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Open Enrollment On Federal Marketplace Starts On Verge Of ACA Case Before Supreme Court

Coverage will remain in effect during the litigation, which comes at a time when scores of people have lost their insurance coverage due to a layoff.
October 27, 2020

Open enrollment under the Affordable Care Act opens Nov. 1, just 10 days before a case on the law will be heard before the U.S. Supreme Court.

In Oregon and in many other states, residents can sign up for health insurance plans through the federal marketplace. Enrollment runs through Dec. 15.

Insurance officials expect a surge of interest this year because many people have lost their employer-provided insurance.

“We are definitely ready for hopefully a larger enrollment than we’ve seen in recent years,” said Amy Coven, spokesperson for the Oregon Health Insurance Marketplace. “A lot of the reason is because there have been unfortunately layoffs and job losses due to the pandemic, and so a lot of people are looking to shop for coverage where they haven’t needed to do that in the past.”

Since the pandemic hit, Medicaid enrollment has increased from about 1 million in Oregon to 1.2 million now. Another 2 million people have health insurance through their employer, and about 887,000 Oregonians are on Medicare or Medicare Advantage plans.

Currently about 145,000 individuals in Oregon have health insurance through the marketplace, with another 171,000 covered through a small group plan.

About 70% of residents who signed up for coverage this year through the marketplace qualified for federal subsidies. Generally, that’s consumers who earn less than $51,000 a year qualify. 

On average, the subsidies cut individual insurance premiums by nearly $140 a month. They’re offered as a tax credit, which consumers can take monthly, or yearly on their federal income tax returns.

To find a plan, consumers can visit to see if they qualify for subsidies, get free help choosing a plan and explore the options.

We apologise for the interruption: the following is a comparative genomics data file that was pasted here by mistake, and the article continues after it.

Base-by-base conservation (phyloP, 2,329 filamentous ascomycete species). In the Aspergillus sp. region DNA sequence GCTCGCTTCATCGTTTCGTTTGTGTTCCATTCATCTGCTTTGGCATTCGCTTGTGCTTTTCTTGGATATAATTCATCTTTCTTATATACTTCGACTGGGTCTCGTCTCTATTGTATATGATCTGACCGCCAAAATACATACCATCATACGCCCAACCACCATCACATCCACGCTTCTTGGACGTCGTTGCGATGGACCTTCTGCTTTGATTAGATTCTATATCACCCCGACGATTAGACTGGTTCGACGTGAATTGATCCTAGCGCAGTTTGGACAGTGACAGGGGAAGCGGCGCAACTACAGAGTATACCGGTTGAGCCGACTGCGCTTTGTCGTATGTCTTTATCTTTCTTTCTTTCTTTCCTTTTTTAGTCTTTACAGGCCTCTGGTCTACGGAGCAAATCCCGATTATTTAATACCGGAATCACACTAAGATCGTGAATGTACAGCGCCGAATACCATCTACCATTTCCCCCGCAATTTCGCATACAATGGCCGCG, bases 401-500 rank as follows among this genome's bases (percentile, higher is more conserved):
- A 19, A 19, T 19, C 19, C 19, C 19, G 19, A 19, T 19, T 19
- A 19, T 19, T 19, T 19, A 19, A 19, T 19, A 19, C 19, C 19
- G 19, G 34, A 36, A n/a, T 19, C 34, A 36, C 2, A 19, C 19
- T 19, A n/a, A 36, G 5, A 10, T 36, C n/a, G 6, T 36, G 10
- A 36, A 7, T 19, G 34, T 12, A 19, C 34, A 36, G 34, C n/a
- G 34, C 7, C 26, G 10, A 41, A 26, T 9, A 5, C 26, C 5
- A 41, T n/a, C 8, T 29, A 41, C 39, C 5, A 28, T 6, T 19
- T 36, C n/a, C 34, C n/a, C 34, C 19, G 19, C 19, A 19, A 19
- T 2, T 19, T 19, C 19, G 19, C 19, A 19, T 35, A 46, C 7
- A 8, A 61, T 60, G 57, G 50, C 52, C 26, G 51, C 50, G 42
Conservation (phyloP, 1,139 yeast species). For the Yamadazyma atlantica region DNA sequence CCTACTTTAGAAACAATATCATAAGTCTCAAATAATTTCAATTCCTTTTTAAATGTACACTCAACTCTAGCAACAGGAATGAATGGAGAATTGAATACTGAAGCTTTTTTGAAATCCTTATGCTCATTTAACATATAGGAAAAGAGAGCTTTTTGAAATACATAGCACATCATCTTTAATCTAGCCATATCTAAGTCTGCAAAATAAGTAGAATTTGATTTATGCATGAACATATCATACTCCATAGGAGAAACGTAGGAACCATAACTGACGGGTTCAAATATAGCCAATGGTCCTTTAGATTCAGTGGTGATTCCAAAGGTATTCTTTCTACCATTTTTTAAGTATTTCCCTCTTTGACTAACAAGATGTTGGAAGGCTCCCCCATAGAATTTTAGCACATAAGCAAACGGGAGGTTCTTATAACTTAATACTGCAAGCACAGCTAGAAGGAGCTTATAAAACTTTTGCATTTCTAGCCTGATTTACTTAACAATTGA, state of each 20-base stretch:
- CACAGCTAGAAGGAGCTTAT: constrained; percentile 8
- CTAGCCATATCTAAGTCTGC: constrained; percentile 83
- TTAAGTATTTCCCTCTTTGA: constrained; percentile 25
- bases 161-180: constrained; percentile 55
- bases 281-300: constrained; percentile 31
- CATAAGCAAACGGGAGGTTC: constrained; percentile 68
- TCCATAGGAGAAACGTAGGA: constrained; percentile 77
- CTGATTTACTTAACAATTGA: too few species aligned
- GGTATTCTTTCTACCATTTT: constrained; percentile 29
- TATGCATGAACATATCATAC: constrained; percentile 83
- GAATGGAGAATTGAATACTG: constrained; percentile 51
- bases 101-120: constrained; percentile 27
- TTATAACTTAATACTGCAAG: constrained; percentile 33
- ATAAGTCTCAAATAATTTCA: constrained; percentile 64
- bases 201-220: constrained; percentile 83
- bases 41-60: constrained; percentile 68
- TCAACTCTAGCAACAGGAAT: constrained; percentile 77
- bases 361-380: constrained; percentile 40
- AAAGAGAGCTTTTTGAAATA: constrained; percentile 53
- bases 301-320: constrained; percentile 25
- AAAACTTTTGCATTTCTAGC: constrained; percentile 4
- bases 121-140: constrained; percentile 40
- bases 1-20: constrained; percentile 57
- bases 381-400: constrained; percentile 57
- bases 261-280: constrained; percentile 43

The exchange offers more choices for next year, with Regence BlueCross Blue Shield joining the marketplace and offering plans statewide. People who were insured by Regence through their employer and lost that coverage due to a layoff might be able to get the same plan through the marketplace, Coven said, and at a lower rate than through the federal COBRA Act, if they qualify for a subsidy.

Besides Regence, BridgeSpan and Providence, the biggest insurer in the Oregon marketplace, offer plans statewide. Kaiser Permanente, Moda, PacificSource offer plans in certain counties. Everyone, though, has a choice of at least 15 plans and in some counties, 23 plans are available, Coven said. 

All companies are required to offer three plans with varying costs and coverage, from bronze to gold, the most comprehensive and expensive.

The marketplace also sells dental plans from PacificSource, Oregon Dental Services, or ODS, Dentegra, Dominion, Dental Health Services and Kaiser Permanente, with at least 13 plans available in each county. 

Overall the premium prices of medical plans will remain fairly flat next year, with the Department of Consumer and Business Services approving a weighted average premium increase of 1.8%.

The marketplaces created through the ACA do not allow insurance companies to reject people with pre-existing conditions, such as heart disease, diabetes or COVID-19.

The ACA also requires insurers to cover 10 “essential health benefits” including preventive care, mental health care, hospital visits, emergency care and coverage during pregnancy and birth.

But those provisions could be struck down if the Affordable Care Act is deemed unconstitutional  by the U.S. Supreme Court, which will hear oral arguments on Nov. 10 and will include newly appointed conservative justice Amy Coney Barrett.

The case before the court, Texas v. United States, dates to 2012 when the Supreme Court upheld the constitutionality of the so-called personal mandate in the law which required Americans to have health insurance or pay a fine. In 2017, the Republican-controlled Congress eliminated the penalty. That prompted several Republican state attorneys general to file the suit to try to overturn the ACA. Their argument is that the penalty was such a major part of the law that without it, the ACA is no longer valid.

It’s unclear what will happen. Elimination of the law could scrap all of the provisions of the ACA, including the subsidies and guarantees for people with pre-existing conditions.

While the litigation continues, the law will stand. The court is likely to decide the case by the end of its term in June next year.

Oregon state insurance officials are following it closely.

“That’s definitely something we’re keeping an eye on,” Coven said. 

“We’re not anticipating any changes in the near future.” 

You can reach Lynne Terry at [email protected] or on Twitter @LynnePDX.